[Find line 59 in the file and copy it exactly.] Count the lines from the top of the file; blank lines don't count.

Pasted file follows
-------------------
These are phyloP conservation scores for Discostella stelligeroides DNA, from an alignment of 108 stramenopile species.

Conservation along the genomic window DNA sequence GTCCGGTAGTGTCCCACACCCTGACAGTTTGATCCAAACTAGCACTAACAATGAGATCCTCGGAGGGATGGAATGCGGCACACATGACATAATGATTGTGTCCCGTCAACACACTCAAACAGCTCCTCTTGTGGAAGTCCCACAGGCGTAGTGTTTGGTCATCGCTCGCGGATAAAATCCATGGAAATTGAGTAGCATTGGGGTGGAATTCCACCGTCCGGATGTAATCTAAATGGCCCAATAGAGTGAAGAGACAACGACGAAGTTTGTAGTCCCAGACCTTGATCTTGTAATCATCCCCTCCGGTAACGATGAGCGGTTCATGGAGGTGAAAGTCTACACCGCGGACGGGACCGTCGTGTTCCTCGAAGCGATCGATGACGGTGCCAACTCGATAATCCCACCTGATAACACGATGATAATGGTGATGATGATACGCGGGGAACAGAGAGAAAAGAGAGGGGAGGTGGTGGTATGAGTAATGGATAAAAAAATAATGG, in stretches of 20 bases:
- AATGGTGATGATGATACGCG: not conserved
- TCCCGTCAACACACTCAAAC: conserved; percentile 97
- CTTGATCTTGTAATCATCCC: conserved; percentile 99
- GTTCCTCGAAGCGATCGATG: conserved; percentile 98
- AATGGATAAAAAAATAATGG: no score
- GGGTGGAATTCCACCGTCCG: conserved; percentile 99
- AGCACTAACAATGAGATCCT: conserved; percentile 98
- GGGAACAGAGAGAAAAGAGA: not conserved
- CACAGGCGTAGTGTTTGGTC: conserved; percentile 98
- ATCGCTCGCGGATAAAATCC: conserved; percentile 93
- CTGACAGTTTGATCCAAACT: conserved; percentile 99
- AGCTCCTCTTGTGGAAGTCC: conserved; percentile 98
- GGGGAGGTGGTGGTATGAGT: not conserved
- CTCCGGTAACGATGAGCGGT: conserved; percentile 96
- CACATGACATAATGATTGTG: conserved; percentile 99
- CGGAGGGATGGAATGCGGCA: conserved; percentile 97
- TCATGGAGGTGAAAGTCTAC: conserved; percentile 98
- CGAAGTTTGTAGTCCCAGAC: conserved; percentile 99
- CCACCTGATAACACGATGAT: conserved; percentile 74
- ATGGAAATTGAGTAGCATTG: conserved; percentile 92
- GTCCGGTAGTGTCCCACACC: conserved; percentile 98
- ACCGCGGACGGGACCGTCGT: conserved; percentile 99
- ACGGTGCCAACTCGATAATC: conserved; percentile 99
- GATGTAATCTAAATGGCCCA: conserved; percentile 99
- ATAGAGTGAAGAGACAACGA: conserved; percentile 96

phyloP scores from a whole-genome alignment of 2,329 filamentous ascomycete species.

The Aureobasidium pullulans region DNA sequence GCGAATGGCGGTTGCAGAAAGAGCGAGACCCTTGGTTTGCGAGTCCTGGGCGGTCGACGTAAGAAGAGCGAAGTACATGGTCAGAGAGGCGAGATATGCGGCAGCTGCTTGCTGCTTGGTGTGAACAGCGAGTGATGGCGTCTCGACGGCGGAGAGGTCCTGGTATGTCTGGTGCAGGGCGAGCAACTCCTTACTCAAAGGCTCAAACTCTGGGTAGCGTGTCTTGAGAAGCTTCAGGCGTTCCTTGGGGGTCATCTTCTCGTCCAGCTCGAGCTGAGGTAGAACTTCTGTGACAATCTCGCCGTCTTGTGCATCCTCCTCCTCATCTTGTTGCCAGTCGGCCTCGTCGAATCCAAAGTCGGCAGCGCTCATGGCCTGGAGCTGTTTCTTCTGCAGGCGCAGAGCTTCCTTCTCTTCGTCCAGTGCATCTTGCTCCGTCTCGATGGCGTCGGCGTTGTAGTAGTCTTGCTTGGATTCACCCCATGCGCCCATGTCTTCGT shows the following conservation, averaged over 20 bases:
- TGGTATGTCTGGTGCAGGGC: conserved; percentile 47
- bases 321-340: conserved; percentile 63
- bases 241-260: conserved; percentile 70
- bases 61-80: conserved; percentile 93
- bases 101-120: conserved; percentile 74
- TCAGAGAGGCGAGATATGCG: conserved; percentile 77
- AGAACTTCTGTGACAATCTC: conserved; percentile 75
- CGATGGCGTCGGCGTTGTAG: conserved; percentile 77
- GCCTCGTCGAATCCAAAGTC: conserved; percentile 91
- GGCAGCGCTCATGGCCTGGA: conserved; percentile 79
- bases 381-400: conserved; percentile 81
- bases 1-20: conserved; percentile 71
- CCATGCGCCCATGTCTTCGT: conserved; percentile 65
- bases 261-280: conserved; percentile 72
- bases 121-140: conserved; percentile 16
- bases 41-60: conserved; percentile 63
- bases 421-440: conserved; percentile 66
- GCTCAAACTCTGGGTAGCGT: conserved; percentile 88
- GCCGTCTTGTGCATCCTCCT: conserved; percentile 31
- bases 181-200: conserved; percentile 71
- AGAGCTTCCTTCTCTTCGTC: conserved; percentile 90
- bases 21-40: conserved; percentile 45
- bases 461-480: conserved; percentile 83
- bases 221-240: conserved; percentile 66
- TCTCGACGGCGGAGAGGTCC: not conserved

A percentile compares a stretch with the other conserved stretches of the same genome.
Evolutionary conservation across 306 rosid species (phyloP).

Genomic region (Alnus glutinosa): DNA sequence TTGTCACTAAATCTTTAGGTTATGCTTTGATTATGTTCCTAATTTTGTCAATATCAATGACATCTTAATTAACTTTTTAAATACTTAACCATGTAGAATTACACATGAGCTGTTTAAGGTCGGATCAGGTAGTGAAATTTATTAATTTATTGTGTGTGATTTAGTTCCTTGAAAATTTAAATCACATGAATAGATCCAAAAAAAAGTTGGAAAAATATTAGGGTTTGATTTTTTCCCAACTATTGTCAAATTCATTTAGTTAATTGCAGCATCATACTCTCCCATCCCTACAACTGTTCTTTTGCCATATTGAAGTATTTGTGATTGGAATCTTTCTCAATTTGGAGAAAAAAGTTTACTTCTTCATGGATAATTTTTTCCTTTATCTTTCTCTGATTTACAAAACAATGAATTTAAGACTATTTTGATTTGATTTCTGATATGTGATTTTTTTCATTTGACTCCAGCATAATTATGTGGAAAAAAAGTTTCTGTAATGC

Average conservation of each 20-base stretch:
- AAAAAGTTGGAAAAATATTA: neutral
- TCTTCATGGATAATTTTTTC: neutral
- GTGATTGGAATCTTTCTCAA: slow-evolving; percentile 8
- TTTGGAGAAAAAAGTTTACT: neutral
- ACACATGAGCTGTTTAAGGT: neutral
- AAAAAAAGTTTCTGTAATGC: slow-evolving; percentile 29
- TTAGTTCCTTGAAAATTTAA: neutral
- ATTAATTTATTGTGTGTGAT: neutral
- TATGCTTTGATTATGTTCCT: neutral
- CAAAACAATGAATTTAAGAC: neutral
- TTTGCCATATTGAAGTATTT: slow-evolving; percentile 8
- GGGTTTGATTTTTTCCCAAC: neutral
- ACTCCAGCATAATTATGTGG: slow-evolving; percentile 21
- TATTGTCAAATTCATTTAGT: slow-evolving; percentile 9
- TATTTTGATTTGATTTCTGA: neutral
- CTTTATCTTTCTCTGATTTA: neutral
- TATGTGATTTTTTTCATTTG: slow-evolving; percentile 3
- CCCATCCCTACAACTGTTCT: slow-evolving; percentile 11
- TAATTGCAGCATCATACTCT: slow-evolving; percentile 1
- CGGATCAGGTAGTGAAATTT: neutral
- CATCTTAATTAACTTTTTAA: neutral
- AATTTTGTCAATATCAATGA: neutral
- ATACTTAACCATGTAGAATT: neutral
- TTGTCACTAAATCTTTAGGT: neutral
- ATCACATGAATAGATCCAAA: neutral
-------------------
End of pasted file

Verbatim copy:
- AAAAAGTTGGAAAAATATTA: neutral